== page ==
Petaluma’s Founding Documents…Decomposing in the Basement

In this busy era we tend not to reflect upon our history and the documents from our past. In many instances government documents–records from the “pre-digital days”– sit decaying in boxes stored in backrooms, basements, or attics. (1)

And so it is with the City of Petaluma’s Archives in the basement of City Hall.  The preservation of some of these original documents and records must be given high priority.

Two original documents should be attended to now

Articles of Incorporation from 1858, signed by the California Secretary of State, Ferris Forman…*


  City Charter of 1876, signed by Secretary of State, Thomas Beck…*

If action is not taken, the above photos may be your first–if not the only–opportunity to view what I call the Founding Documents of our fair city.

These documents need to be properly treated and preserved in safe storage so that they do not continue to deteriorate. A documents archivist suggested…

“Digital replicas can–or should–be made to display in the Council Chambers or the Petaluma Museum…perhaps even in time for Petaluma’s 160th anniversary in 2018.”

  • If we take action now, we can ensure that they will still be here for the celebration.
  • If we don’t do anything………..Well, time is not on our side.


  • The City of Petaluma should immediately consult with a documents expert as to the best means to preserve the City’s founding documents and make them available to all of us in the future. (2)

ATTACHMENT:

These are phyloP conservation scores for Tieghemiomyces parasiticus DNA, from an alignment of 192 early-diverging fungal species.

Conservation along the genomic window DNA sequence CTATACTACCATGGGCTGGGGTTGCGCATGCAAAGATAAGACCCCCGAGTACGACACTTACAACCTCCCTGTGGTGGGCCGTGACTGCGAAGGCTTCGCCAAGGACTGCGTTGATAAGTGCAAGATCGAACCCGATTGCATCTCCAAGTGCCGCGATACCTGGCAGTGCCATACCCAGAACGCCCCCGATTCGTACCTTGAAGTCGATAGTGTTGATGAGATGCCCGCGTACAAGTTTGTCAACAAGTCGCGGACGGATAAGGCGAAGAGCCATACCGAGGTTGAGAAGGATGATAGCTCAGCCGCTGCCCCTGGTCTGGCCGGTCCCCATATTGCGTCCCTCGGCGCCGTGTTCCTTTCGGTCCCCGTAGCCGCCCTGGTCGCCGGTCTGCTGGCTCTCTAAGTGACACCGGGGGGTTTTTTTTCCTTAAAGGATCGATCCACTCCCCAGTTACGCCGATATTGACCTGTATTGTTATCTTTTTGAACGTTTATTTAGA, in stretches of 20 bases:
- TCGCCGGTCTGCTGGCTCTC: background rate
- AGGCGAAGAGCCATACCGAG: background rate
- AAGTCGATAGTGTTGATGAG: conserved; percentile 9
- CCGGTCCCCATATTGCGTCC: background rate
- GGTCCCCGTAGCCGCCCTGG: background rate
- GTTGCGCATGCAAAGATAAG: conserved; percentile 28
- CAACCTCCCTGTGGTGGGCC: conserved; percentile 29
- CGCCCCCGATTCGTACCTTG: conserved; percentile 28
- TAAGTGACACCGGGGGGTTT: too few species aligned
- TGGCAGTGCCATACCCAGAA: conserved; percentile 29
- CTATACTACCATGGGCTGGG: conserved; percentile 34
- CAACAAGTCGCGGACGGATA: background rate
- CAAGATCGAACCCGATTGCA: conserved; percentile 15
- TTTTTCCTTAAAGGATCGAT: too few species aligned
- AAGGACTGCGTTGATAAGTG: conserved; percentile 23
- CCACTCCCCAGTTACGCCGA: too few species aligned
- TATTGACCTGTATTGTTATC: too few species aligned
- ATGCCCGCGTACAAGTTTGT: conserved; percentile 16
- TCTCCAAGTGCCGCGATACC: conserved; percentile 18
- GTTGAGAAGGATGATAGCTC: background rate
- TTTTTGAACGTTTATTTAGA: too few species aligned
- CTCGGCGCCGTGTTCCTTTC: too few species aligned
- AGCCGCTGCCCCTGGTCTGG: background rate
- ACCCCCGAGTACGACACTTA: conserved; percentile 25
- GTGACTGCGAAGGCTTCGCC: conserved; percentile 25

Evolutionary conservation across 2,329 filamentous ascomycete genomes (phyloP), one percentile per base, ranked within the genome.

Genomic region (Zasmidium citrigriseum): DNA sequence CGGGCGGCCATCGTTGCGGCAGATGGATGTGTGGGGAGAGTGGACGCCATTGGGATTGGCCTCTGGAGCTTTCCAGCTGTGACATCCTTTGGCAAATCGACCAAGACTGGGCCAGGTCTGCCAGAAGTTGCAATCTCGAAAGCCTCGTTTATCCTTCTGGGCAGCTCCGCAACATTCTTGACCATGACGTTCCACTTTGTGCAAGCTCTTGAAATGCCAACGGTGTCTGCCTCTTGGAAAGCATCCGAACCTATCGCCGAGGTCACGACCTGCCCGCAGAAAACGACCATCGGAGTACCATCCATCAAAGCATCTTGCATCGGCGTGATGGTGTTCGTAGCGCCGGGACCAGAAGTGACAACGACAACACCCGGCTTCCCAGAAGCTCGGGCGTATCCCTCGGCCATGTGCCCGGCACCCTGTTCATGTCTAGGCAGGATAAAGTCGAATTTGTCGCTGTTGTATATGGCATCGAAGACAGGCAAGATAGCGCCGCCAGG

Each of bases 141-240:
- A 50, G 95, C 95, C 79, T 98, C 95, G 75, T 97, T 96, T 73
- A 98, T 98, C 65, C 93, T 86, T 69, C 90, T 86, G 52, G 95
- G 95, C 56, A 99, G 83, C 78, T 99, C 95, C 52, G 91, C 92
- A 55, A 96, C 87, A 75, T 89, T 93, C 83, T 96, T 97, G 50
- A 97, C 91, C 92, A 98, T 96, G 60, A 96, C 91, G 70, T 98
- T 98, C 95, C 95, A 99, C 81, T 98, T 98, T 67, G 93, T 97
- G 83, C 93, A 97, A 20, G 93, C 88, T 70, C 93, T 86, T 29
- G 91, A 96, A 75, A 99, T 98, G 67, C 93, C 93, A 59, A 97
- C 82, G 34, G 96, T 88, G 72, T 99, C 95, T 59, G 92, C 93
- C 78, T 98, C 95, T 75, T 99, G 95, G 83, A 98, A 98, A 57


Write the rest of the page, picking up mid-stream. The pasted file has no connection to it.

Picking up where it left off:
• The consultant should also be asked to advise as to the preservation of the rest of the important historical files in the City Archives.
  • If for some reason the City is not able to proceed, then it should immediately look to other agencies or institutions that are capable of preserving this history.

I have conducted some preliminary research in this area with the assistance of a few “sources” and have secured recommendations as to possible area candidates for this task.


*Photos from a January 2011 visit to City Hall  gathering information for Petaluma’s Charter–A Little Civics Lesson

(1) Care, Handling, and Storage of Works on Paper

(2) On the Preservation of Books and Documents in Original Form

Petaluma Pothole Ice Cream? But of course :-)

Petaluma Pothole Clo Sign

Potholes are Not Peculiar to Petaluma!

Our infrastructure is not unique in its decay.

Potholes are, however, a “hot” topic in local politics.

Several weeks ago I noticed a new Clover Stornetta sign on 101 promoting (in the free spirit of Clo the Cow) Petaluma Pothole Ice Cream.  I got a quick snap of the sign but vowed to get a more professional image…and to buy a carton of the ice cream.

Getting the photo was a challenge but I managed to pull it off (No, I wasn’t driving) and I present it in all its glory for your visual consumption…

Petaluma Pothole Clo Sign

Petaluma Pothole Clo Sign

Finding the Pothole Ice Cream took a little more time than expected as the shelves at G & G were always empty but I did find it a few days ago…the last carton on the shelf.  So I bought it before it disappeared…

Petaluma Pothole Ice Cream

Petaluma Pothole Ice Cream

So as you prepare for the upcoming Labor Day weekend, pick up a carton for your holiday spread.

As Clo reports 0n the back of container…

“It’s a pothole you’ll want to hit.”

And if you hit it just right…




Where have all the benches gone…long time passing…?

Public Benches